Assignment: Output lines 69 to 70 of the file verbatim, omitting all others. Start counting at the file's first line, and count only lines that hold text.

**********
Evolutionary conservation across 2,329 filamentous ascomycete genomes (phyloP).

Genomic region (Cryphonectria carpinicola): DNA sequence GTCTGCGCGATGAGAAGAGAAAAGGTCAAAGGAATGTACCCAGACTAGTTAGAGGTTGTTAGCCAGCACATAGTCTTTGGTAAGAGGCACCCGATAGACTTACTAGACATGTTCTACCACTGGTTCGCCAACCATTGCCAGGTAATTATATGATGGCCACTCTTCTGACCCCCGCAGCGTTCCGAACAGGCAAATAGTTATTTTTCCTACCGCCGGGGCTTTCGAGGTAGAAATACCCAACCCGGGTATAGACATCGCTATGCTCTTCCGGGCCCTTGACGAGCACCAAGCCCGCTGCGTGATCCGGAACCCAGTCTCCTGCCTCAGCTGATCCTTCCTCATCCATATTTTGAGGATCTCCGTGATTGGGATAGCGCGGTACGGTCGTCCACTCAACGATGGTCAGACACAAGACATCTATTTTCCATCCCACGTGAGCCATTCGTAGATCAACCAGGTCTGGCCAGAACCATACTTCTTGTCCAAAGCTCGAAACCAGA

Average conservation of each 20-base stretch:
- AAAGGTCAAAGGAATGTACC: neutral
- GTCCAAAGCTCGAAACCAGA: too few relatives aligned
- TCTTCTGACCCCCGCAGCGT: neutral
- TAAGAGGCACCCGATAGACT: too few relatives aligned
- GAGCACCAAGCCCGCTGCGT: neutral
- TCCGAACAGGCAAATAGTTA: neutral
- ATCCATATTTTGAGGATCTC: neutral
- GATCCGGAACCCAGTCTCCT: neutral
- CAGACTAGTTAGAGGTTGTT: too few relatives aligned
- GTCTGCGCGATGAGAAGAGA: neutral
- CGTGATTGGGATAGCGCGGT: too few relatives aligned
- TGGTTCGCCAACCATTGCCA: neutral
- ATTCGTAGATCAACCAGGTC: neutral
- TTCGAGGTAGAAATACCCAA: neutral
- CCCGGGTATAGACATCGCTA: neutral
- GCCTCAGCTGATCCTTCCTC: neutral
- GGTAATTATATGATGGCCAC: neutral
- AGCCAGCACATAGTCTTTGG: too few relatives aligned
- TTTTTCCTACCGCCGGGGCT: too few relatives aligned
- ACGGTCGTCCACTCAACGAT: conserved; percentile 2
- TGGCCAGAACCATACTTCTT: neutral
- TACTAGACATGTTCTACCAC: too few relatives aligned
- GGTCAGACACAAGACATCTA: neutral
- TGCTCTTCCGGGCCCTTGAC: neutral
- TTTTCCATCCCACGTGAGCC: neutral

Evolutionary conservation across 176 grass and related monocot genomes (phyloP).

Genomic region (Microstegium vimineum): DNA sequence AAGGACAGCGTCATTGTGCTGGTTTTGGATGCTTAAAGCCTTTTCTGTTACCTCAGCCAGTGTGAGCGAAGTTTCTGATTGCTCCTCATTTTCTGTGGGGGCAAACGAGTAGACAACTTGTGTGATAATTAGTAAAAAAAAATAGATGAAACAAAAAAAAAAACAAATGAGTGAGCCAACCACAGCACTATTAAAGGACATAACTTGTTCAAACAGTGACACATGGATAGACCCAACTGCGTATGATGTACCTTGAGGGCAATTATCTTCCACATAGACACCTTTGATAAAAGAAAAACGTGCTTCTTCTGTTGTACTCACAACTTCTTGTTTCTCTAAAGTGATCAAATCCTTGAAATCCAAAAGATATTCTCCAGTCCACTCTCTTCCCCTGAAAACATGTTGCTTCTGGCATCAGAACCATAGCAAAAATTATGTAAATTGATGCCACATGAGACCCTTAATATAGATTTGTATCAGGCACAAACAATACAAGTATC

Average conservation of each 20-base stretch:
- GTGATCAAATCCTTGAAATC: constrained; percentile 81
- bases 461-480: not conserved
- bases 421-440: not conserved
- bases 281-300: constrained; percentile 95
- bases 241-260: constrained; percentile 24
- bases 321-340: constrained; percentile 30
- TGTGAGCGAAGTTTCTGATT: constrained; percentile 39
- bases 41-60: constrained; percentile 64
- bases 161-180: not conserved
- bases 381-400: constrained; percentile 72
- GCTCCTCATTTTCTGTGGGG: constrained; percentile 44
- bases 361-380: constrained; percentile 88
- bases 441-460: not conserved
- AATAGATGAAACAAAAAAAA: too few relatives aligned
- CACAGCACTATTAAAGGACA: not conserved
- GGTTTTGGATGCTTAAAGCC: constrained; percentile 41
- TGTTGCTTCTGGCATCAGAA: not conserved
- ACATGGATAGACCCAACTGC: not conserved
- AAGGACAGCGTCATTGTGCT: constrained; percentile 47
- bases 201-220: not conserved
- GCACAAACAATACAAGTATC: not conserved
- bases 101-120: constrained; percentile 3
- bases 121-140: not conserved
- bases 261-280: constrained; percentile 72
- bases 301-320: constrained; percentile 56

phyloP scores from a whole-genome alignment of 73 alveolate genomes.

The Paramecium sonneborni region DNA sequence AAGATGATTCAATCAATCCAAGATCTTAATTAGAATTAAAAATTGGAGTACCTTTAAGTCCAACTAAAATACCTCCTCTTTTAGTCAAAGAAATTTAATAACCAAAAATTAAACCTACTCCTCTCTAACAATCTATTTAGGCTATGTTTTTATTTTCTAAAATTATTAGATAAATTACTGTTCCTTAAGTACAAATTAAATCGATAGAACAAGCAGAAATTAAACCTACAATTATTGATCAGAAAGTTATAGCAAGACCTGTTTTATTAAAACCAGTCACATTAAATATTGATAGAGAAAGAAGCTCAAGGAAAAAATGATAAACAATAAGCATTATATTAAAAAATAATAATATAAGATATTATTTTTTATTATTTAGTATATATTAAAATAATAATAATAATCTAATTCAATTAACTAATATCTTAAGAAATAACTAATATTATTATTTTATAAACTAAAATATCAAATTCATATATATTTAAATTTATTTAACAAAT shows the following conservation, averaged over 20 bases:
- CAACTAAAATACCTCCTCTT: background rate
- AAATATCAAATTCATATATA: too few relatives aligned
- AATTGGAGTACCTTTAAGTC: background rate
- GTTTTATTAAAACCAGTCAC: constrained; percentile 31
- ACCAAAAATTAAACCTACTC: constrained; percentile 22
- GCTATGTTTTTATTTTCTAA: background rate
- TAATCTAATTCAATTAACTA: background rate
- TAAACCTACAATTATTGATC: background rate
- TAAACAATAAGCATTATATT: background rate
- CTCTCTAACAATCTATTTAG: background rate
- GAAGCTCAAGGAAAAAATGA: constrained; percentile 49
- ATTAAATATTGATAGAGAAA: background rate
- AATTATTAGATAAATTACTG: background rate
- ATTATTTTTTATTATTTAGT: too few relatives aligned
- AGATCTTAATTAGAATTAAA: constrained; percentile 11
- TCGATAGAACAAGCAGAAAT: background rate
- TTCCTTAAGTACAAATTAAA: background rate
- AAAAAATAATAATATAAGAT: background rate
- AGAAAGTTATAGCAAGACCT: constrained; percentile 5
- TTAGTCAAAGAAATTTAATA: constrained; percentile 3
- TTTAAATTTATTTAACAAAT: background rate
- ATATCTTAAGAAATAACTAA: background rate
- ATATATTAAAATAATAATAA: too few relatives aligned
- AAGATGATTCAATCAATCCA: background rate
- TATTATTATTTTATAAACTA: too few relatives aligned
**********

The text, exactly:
- GAAGCTCAAGGAAAAAATGA: constrained; percentile 49
- ATTAAATATTGATAGAGAAA: background rate